The Writing

14 April, 2011

power to the yogi, baby

I was all fired up to write this post last week, in a spasm of outrage after so-called "power yoga." Then I put it off and didn't and now it's power yoga day again, so this is like pre-emptive outrage. I would have said, before this quarter, that I had not met a yoga class I did not like. Even the mellow ones. Even the hard ones. Whatever. But this... this... I do not like. I knew power yoga would be all aerobic and shit, fine. I like pain*. I like challenges. I like feeling achy and exhausted at the end of a practice. And while this class delivers all those things, it is not made of win. I was expected ashtanga-lite. I am getting... pushups? What? When we have vinyasas, we are doing pushups? Why in the name of the many gods...? And then, for the Savasana, instead of either blessed silence or something worldess and meditate-y, she played this smarmy love-yourself, you're wonderful! song that required me to sing Amon Amarth to myself so I could focus.

So okay. It's not the yoga. It's the instructor. This woman vacillates between hippy-dippy peace and love and drill-sergeant. Which would be fine, if she inspired in me any confidence. I think she's knows yoga just fine, but her pedagogy does not work for me. I wish she did not a) make a habit of touching without permission and, b) when she does so, shoving the body in question into a more extreme version of the pose.** And c) most damning--no precision at all in the practice. I know power yoga is about speed and movement. That's great! But without proper alignment, all the moving with your breath in the world won't help. And you are likely to get hurt. And this class is full of beginners. Out of shape beginners. They need help. I should not be the one spotting a Rubenesque newbie trying to jump into a handstand in her second week of yoga class EVER. The instructor should be, and she should be explaining how one aligns one's shoulders over wrists, hips over shoulders, and offering alternates for those who are not physically able to manage. She should not be haranguing those of us who know our limits or simply don't want to try that pose. I don't respond well to insinuations that I am too timid to try something, but I am certainly strong enough, so go up and try! Whatever, lady. I have wrist problems and if I want to do upward bow later, then I need to save them, because once they're done, they're done. There is some pain I don't push through.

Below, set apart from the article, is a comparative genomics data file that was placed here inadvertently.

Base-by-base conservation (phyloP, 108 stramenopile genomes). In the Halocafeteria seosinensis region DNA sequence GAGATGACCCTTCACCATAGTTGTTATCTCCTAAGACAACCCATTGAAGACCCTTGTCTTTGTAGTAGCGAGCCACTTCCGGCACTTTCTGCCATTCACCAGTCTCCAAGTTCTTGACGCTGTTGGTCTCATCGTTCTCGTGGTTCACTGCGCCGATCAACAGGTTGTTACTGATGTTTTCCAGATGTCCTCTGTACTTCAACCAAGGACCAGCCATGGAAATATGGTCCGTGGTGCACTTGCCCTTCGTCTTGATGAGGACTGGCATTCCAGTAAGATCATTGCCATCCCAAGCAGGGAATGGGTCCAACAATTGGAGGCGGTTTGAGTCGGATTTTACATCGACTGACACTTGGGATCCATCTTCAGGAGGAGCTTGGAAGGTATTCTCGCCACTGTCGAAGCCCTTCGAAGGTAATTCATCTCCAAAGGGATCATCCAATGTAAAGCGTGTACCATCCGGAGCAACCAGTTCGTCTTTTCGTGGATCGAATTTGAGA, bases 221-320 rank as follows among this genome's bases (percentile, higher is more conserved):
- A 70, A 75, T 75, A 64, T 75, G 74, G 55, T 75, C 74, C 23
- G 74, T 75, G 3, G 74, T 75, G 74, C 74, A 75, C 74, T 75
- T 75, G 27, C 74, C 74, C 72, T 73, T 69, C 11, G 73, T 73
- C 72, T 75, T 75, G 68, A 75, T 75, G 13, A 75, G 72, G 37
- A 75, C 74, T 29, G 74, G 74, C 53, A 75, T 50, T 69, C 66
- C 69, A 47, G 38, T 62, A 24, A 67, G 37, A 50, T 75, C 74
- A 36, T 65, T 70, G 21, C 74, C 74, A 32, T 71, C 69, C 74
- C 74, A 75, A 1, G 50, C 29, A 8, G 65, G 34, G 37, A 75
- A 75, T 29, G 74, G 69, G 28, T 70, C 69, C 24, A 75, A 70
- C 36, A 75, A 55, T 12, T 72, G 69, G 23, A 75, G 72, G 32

So why go, cinnabari? Why subject yourself to aggravation, which is antithetical to yoga? Because I paid for it. Because I'm stubborn. Because maybe I am catching her on two off-weeks in a row and I will love her teaching in another week. Okay, mostly the first two.

*I know that's not a yoga-sort of thing. I'm not always good at the mental part of yoga.

**I get why. Some students are tentative. But not all of us are, and some of us sport injuries and joint weaknesses that do not benefit from adjustments. And really, it's fucking courtesy to ask before handling a student. Even if you're a woman handling women.